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Magnetically controlled nanoparticles cause cancer cells to self-destruct | KurzweilAI

Magnetically controlled nanoparticles cause cancer cells to self-destruct | KurzweilAI | Longevity science | Scoop.it

Researchers at Lund University in Sweden have developed a technique to use magnetically controlled nanoparticles to force tumor cells to “self-destruct.” without harming surrounding tissue, as with radiotherapy, and tissues elsewhere in the body, as with chemotherapy.


“Our technique is able to attack only the tumor cells,” said Enming Zhang, first author of the study.


Inducing cell suicide

The technique involves getting the nanoparticles into a tumor cell, where they bind to lysosomes...



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IBM's Watson supercomputer takes aim at brain cancer

IBM's Watson supercomputer takes aim at brain cancer | Longevity science | Scoop.it

IBM's Watson supercomputer is being re-tasked to help clinicians create personalized treatments for a common form of brain cancer known as glioblastoma. The project, which is a collaboration between IBM and the New York Genome Center (NYGC), hopes to make use of Watson's artificial intelligence to analyze vast quantities of data in order to suggest a personalized life-saving treatment based on the patient's individual case.



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MIT’s fast synthesis system could boost peptide-drug development | KurzweilAI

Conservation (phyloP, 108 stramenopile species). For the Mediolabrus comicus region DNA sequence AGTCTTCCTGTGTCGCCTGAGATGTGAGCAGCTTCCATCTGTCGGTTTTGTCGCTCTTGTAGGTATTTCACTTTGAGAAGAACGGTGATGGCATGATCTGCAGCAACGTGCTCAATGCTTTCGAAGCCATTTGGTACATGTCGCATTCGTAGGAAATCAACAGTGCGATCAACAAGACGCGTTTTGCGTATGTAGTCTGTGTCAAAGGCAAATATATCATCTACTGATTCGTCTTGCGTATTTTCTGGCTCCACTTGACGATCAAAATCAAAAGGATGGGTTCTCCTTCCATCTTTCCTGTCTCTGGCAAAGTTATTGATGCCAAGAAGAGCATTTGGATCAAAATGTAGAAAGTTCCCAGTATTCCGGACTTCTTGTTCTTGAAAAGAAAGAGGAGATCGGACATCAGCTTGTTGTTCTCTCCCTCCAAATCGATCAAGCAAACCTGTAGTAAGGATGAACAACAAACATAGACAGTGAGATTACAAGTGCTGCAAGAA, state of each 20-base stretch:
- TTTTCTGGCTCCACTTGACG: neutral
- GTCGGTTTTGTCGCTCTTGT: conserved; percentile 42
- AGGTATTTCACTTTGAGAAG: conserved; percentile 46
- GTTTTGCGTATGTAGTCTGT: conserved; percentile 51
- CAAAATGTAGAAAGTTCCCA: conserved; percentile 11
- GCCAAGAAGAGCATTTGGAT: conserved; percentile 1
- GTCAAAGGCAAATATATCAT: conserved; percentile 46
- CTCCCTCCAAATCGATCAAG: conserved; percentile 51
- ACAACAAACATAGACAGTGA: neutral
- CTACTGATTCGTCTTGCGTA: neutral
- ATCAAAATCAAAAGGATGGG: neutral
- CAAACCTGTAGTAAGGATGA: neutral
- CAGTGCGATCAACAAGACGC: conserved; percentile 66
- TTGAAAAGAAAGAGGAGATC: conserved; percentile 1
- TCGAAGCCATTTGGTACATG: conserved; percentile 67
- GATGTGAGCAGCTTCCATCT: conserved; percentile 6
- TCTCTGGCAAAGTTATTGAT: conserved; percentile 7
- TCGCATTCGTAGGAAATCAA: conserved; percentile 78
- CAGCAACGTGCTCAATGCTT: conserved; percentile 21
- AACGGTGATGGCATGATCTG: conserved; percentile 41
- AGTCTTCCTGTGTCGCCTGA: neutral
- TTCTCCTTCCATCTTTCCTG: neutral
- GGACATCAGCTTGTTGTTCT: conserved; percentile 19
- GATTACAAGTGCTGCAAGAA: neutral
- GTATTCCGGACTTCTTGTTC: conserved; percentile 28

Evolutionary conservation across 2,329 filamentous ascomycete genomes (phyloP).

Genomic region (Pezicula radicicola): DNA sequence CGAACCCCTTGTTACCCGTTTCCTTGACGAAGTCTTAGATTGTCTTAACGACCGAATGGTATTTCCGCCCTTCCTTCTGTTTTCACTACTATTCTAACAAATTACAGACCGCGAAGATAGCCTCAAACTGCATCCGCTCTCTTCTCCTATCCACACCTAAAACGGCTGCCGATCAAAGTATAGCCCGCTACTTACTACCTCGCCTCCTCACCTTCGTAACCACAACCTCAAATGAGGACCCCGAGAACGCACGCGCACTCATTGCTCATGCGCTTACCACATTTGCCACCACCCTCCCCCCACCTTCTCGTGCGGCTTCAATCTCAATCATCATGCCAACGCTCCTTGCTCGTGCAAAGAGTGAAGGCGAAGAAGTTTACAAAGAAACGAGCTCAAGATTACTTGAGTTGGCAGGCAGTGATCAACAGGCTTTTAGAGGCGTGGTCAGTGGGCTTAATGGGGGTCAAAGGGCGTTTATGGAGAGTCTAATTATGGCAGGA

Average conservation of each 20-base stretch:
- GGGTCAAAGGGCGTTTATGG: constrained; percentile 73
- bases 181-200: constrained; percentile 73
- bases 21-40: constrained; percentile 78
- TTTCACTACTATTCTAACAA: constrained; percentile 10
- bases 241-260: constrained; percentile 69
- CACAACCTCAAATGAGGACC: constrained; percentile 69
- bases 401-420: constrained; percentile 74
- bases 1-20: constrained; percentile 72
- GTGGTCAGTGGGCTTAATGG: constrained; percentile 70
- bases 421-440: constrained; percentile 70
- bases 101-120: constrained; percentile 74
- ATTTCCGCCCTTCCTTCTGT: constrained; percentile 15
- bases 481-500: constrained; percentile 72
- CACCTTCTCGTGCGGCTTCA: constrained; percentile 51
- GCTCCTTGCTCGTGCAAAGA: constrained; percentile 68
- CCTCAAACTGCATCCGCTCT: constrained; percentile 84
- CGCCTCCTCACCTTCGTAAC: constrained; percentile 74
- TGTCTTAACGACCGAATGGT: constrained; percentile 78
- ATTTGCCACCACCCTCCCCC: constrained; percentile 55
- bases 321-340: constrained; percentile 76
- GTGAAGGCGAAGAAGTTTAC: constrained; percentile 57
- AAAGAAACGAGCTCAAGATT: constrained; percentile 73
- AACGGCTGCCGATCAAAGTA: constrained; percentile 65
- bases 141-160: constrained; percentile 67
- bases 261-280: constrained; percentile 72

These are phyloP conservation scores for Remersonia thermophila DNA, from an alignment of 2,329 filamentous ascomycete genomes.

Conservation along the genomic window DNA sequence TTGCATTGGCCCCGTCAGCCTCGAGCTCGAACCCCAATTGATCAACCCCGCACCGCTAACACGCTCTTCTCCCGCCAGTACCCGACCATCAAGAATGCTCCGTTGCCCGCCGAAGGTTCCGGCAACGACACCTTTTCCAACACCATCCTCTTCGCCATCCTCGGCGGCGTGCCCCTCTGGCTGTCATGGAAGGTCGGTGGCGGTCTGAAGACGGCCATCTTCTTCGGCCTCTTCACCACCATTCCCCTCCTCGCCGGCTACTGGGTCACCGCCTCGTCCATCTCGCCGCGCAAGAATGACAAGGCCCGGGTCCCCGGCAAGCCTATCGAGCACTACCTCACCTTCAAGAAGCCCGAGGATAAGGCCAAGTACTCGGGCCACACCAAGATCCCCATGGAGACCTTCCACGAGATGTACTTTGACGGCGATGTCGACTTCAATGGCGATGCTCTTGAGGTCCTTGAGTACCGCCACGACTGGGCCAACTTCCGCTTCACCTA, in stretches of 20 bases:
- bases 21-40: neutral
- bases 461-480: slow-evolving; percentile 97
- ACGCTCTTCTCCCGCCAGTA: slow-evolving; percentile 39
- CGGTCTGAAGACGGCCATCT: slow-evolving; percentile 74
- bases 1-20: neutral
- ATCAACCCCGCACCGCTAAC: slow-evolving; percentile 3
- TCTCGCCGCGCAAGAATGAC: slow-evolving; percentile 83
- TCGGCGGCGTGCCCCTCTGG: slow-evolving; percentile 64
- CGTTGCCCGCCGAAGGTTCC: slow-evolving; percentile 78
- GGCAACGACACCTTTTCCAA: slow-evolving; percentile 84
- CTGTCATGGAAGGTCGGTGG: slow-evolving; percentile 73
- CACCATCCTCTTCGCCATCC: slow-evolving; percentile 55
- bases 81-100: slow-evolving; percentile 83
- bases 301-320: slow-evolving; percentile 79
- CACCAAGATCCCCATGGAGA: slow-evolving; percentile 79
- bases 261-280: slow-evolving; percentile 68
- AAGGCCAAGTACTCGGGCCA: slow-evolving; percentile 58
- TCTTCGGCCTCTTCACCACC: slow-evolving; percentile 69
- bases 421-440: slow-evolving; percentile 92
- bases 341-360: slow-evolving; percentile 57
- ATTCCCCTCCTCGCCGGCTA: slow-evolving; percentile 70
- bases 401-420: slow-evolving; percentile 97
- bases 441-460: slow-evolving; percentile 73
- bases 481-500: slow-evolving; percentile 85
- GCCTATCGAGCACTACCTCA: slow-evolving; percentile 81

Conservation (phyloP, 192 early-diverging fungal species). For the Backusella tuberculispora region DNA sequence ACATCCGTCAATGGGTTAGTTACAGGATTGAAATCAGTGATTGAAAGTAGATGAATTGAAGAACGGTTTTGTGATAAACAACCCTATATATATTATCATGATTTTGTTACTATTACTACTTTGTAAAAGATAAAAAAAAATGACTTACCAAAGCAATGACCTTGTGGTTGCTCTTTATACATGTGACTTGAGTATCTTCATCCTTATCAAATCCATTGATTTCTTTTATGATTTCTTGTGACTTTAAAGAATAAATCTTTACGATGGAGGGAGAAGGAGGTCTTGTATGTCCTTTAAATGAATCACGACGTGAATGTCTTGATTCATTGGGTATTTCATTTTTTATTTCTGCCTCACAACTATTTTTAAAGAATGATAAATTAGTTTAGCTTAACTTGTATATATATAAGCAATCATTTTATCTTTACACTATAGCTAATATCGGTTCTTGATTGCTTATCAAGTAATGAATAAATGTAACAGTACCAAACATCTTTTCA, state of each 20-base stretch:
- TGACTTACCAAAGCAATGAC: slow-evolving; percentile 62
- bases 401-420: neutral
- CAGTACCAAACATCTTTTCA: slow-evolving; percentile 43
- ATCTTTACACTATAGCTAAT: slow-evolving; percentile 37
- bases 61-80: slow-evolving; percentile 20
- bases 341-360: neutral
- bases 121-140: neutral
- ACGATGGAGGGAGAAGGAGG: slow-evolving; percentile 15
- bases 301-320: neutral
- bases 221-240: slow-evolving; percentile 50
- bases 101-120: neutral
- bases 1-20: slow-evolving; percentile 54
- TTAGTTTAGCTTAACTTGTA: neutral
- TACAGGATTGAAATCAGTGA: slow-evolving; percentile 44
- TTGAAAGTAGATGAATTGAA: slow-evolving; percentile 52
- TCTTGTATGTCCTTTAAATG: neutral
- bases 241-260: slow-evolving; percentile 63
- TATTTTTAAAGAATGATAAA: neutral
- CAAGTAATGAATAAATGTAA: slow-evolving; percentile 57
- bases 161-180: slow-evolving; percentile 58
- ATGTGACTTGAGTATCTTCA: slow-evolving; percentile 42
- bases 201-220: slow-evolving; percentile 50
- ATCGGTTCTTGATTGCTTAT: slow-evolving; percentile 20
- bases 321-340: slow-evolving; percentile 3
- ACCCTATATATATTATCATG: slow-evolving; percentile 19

MIT’s fast synthesis system could boost peptide-drug development | KurzweilAI | Longevity science | Scoop.it

Small protein fragments, also called peptides, are promising as drugs because they can be designed for very specific functions inside living cells, but manufacturing the peptides takes several weeks, making it difficult to obtain large quantities, and to rapidly test their effectiveness.


A team of MIT chemists and chemical engineers has designed a way to manufacture peptides in mere hours. The new system, described in a recent issue of the journal ChemBioChem, could have a major impact on peptide drug development, says Bradley Pentelute, an assistant professor of chemistry and leader of the research team.



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U.S. advisers back DNA-based colon cancer test

A colon cancer screening method that analyzes DNA from stool samples won the unanimous backing of a U.S. advisory panel on Thursday, paving the way for potential regulatory approval of the non-invasive test.


A panel of outside experts advising the Food and Drug Administration voted 10-0 to recommend approval of the Cologuard screening test made by Exact Sciences Corp.